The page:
A Christian MP has spoken in Parliament of his faith: Christ’s incarnation, sinless life, substitutionary death and resurrection.
In a debate in Westminster Hall on the importance of Christianity in society, the MP for Don Valley, Nick Fletcher, said the nation “should be proud of our Christian history and our Christian values”.
As well as explaining the message of the Gospel, he expounded the importance of Christian engagement in society, and how famous social reformers of the past were driven to act by their faith in Jesus.
During his 17 minute speech he said: “Throughout British history, the Christian Church has pioneered some of the most profound and positive social changes to ever bless these islands.
“Here, as in many parts of the world, Christians led the way with universal education and healthcare. As the historian Tom Holland and many others have recognised, so many of the laws and values we now take for granted have their roots firmly in the Christian faith.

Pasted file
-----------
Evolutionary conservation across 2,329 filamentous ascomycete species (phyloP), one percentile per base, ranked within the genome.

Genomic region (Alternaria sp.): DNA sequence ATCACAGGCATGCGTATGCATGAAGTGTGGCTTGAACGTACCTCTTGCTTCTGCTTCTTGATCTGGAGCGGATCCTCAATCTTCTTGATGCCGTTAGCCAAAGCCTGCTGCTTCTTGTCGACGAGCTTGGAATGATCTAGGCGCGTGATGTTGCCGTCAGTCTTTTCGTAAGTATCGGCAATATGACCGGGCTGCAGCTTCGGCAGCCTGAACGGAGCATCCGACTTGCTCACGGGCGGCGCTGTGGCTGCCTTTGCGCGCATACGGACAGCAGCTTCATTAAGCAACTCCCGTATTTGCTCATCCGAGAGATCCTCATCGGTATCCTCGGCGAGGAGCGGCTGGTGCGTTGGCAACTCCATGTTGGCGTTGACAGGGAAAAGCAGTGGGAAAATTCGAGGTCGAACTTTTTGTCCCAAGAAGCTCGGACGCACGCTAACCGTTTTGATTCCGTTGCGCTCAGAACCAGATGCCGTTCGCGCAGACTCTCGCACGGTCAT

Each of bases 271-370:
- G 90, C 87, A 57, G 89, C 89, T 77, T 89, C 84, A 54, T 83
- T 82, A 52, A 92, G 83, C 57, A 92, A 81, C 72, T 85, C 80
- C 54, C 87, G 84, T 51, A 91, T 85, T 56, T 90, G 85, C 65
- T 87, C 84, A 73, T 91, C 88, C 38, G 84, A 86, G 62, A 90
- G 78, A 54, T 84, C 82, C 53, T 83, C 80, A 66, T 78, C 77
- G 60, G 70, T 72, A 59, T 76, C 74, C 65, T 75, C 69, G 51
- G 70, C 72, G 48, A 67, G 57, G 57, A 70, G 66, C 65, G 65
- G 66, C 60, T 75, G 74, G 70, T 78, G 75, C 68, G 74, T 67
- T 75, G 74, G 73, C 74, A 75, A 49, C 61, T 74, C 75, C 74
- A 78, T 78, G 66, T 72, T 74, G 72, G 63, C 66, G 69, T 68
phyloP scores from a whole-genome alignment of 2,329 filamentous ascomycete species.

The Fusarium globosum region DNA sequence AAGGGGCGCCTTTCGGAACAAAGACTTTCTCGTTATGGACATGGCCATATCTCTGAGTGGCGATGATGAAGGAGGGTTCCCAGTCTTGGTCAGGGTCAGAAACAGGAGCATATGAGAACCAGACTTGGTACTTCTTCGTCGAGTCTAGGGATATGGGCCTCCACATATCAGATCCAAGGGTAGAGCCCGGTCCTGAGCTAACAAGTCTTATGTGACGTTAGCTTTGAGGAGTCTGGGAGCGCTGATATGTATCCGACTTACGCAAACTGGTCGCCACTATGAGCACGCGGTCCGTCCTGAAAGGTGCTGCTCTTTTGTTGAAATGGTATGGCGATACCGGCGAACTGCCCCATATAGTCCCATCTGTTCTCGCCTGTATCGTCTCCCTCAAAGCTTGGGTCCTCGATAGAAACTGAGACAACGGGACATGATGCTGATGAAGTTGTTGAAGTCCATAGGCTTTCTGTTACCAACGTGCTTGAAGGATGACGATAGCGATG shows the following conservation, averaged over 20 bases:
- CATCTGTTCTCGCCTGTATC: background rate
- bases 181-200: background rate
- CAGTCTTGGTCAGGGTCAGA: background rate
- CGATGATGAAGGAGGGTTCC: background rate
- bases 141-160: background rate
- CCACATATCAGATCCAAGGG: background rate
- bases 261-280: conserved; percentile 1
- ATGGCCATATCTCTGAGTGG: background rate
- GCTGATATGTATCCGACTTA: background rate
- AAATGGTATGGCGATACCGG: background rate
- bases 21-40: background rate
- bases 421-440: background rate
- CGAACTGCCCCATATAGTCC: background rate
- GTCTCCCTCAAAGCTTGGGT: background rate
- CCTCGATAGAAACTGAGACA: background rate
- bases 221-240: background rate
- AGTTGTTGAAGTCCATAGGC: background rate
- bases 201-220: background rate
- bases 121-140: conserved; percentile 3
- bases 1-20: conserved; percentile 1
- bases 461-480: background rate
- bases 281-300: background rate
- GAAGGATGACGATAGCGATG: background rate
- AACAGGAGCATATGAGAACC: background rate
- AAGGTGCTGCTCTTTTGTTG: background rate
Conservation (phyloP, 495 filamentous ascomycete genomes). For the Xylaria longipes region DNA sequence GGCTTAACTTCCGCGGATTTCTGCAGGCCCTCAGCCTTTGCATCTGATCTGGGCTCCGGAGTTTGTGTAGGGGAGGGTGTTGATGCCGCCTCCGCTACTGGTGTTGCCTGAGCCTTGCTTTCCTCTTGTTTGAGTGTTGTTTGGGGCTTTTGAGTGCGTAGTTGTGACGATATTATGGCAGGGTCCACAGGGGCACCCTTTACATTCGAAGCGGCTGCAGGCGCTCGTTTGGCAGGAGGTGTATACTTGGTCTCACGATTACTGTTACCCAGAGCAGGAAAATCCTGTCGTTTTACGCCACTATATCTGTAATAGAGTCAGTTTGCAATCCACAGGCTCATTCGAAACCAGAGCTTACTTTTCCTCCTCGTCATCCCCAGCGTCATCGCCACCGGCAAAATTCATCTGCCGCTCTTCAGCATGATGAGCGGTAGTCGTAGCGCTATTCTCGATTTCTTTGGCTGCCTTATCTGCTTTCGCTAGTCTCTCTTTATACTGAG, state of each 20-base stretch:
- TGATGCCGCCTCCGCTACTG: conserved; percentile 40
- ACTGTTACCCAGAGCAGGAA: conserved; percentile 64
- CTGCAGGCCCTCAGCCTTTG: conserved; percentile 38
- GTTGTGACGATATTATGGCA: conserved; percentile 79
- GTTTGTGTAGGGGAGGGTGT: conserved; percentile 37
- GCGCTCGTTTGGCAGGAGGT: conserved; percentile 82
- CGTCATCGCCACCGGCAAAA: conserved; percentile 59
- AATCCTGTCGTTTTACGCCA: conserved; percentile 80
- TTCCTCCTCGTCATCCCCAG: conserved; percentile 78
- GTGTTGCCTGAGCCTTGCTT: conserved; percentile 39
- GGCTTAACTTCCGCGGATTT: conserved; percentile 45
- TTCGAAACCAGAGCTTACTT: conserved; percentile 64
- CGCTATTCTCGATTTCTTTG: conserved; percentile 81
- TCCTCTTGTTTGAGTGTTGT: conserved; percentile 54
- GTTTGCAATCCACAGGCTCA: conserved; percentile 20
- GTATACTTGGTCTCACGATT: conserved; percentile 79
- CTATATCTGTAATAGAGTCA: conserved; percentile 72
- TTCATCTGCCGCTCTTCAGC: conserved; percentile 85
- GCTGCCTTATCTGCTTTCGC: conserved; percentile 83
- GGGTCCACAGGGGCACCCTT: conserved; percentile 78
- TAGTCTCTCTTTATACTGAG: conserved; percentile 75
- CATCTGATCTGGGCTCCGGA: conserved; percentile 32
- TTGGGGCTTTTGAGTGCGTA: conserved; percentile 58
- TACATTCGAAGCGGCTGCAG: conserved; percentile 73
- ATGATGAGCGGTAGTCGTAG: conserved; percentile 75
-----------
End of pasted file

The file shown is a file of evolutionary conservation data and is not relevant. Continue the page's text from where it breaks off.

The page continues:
“It was the biblical idea of God as the ultimate law-giver that underpinned the Magna Carta, providing the foundation stone of individual freedom and establishing the principle that no one, not even the King, is above the law.”
Government Minister Felicity Buchan responded to the debate, saying: “The latest census tells us that the number of Christians living in this country has decreased; however, Christianity remains the most prominent religion. Christianity has shaped this country’s history, and we should recognise and celebrate that. We can all be proud of our Christian heritage and values.”